Wednesday, May 27, 2009

Romancing the vote

HERE WE GO AGAIN... PM Golding (right) has words with NE St Catherine ex-MP Gregory Mair after announcing the date for the by-election.

Jamaica Observer Column | Monday, May 25, 2009


We should just get used to it and make the best of it: politics is the biggest business in Jamaica. On the positive side, Jamaica is a rock-solid democracy with interesting political personalities that make campaigning the most watched reality show in town.

Unfortunately for them, even our best politicians are projected as one-dimensional talking heads, easy fodder for our headlines. Nothing makes a bigger story than a politician in trouble - unless it is a story about fictitious trouble. But let me say no more as that is a yet unfinished drama.

Local Government Minister Bobby Montague held a press briefing last Thursday about a $10 million trip by a contingent of 75 parish councilors and other officials to a conference in the Bahamas.  In fairness, we should point out that a third of the group paid their own way, though we can hardly wait to see how all the wonderful information they gleaned from this conference will be manifested in a squeaky clean environment.

Later, there was the announcement of by-elections for North East St Catherine, a seat already made famous by the Dabdoub (then JLP) vs Mitchell case after the 1997 general elections, eventually won by Dabdoub in 2001.  Gregory Mair will once again contesting the election for the JLP, while it is expected that the PNP’s candidate will be NWU island supervisor Granville Valentine.

PM Golding quickly responded to the Court’s ruling by announcing an early date, June 16 for the by-election, with Nomination Day being this Friday.  We wait to hear decisions regarding challenges to the status of JLP Parliamentarians Michael Stern (NW Clarendon) and Shahine Robinson (NE St. Ann). 

Voters in these three constituencies must be having visions of wonderful feasts and blandishments when their candidates come a-courting.  Elections put Valentine’s Day in the shade.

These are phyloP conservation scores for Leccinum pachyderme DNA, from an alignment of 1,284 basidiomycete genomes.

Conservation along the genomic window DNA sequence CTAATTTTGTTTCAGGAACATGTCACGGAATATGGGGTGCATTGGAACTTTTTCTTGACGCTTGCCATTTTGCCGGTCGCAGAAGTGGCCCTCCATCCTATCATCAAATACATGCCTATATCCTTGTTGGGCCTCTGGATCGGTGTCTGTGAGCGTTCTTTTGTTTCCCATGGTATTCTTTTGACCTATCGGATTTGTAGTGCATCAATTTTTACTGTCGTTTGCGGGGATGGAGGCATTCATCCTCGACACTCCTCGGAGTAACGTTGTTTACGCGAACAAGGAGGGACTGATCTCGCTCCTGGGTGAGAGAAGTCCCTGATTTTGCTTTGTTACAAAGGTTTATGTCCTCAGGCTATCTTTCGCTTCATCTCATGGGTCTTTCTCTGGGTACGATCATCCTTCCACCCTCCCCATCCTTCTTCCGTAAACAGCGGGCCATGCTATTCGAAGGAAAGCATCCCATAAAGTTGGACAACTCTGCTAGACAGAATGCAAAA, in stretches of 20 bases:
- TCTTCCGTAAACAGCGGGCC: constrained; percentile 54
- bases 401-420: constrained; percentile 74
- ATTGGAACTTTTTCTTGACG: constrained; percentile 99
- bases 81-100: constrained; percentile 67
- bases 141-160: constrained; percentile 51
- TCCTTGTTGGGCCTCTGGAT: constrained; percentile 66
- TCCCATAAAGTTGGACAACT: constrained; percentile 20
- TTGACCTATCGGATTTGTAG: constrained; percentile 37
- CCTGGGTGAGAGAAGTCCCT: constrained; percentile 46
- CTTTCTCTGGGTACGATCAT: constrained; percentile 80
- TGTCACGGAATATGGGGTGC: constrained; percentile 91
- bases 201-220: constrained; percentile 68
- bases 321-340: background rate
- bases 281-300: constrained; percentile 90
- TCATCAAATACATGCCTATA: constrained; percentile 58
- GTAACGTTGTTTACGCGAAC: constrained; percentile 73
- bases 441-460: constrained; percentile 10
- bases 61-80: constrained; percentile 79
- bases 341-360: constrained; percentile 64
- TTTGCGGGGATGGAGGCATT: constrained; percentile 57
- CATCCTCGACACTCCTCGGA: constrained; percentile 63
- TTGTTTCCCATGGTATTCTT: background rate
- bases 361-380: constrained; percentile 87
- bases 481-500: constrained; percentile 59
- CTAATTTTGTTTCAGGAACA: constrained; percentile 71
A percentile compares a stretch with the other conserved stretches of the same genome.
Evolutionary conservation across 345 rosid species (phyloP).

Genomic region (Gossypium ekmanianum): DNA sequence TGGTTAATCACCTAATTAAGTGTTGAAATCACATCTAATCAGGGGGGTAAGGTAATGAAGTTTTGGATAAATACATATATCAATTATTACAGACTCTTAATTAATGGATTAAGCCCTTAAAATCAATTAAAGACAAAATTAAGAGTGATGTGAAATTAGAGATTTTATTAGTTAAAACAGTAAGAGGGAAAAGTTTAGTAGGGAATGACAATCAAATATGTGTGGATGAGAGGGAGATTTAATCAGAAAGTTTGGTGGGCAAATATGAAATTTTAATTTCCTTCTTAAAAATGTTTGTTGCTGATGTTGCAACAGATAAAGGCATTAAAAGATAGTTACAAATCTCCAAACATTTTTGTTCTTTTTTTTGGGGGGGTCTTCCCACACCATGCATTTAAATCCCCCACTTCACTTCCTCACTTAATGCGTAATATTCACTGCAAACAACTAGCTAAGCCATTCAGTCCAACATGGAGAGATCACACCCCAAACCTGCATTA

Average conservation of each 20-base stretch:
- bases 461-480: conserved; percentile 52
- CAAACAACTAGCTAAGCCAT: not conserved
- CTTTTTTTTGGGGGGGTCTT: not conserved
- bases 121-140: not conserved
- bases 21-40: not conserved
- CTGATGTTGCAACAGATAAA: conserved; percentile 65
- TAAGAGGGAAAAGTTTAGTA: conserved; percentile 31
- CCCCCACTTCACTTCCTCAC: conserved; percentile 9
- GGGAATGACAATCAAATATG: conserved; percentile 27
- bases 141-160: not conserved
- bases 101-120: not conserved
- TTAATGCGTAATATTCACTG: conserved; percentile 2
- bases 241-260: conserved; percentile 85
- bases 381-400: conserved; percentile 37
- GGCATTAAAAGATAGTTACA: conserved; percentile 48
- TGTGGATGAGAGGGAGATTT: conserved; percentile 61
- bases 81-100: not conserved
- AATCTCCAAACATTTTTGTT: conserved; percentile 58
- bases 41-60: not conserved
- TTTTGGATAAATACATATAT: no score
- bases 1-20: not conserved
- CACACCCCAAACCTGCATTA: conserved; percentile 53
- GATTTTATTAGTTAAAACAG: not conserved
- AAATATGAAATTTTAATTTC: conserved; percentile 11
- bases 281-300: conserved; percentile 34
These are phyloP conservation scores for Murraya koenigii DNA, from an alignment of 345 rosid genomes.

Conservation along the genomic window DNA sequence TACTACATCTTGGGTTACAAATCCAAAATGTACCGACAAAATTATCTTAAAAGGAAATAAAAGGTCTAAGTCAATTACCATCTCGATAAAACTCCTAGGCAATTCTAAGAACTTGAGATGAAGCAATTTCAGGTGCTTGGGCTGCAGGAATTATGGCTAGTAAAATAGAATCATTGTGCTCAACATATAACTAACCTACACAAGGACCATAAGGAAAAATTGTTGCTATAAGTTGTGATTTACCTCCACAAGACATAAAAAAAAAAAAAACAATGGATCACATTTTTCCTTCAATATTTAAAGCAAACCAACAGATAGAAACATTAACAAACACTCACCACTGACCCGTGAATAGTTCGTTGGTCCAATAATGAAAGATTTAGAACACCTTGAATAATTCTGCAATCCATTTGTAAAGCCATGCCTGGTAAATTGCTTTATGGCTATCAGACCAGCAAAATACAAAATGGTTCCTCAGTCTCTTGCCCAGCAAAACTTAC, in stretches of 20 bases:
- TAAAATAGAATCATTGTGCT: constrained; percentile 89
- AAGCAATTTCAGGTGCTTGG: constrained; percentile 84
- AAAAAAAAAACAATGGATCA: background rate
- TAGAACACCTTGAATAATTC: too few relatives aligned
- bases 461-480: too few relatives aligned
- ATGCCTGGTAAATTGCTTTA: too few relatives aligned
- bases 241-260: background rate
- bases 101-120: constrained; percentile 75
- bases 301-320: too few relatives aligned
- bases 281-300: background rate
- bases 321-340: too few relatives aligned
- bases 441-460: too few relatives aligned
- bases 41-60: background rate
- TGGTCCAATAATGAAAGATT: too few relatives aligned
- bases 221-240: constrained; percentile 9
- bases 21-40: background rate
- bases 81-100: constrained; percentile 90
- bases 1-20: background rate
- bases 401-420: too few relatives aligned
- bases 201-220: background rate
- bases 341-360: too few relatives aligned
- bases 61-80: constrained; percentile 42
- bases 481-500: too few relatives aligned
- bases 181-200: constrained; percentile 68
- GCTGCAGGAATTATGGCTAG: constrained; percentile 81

I heard one critic declaring that we should have less, not more constituencies to arrive at an odd-number.  Clearly, he wants to deprive some electors of the romancing of their votes. Jamaicans are said to be 'boasy'. But hey, after all the wooing by parties, unions, telecoms companies and furniture stores, you can’t blame us for feeling very, very special!

Putting joke aside, we should know that Marcus Mosiah had a bit of ‘boasy’ in him, but distilled this into confident leadership that would inspire millions in the Diaspora.  His philosophy did not encourage the ‘sufferer’ mentality but rather challenged us not to become ‘a bum or hobo race.’  He disdained ignorance and urged his followers to develop a love for reading.  “If you cannot buy books,” said Garvey, “… go to your libraries and read or borrow them …Use every spare minute you have in reading.”

We want to hear our politicians change their platform rhetoric into this kind of practical, useful advice.  Then we would like them to step from the platform into their constituencies and work with their people, motivating them with a wholesome and moving philosophy. 

But hold on a minute -- isn’t that something every ordinary citizen should do?  We who are too ‘precious’ to get caught up in the hurly-burly of Jamaican politics could indeed mentor a child, or take a hot lunch for an indigent elder, or dig a little deeper to help a community project. 

The word politics is defined in Webster’s dictionary as, “The science of government; that part of ethics which has to do with the regulation and government of a nation or state, the preservation of its safety, peace, and prosperity, the defense of its existence and rights against foreign control or conquest, the augmentation of its strength and resources, and the protection of its citizens in their rights, with the preservation and improvement of their morals.”  

What a task! No matter the excellence of the leader, this cannot be accomplished without the cooperation of willing citizens. Those of us who turn up our noses at politicians, from whichever side of the House they may come, and do not cooperate, have no right to criticise.

As we sit in this warm though sometimes overheated bubble called Jamaica, do we know that over the past month in Sri Lanka, hundreds were killed as a 25-year civil war came to a bloody end?  Over 250,000 of its citizens are now in refugee camps, many of them starving as their numbers have surpassed the UNHCR’s projections.  As the Pakistan army fights to retake the Swat Valley in their Northwestern region from the Taliban, over 800,000 residents have had to flee their homes.  Next door in Haiti, four people have already died from the same weather system that has been inundating Jamaica.  Haiti has lost 85% of its vegetation while thanks to our environmentalists, we have been able to preserve most if not all, of our green hills.

Even in the USA, the rate of unemployment has risen fast, with the basic free healthcare we have in Jamaica, still beyond the reach of many in that wealthy country.  After the Bill to protect credit card holders was passed in the US Congress earlier this week, we learned that the gun lobby had snuck in a clause allowing persons to carry arms into public parks; the lawmakers felt powerless to stop it as the rest of the Bill was too important to ordinary Americans.   This same strident gun lobby has affected the proliferation of guns in our region.

When we look at Jamaica in this context, we can understand why, even as we are tearing down our country, many are tearing up at our history and culture.  We can do our part by helping our politicians to fight a clean fight – Jamaica is worth it.

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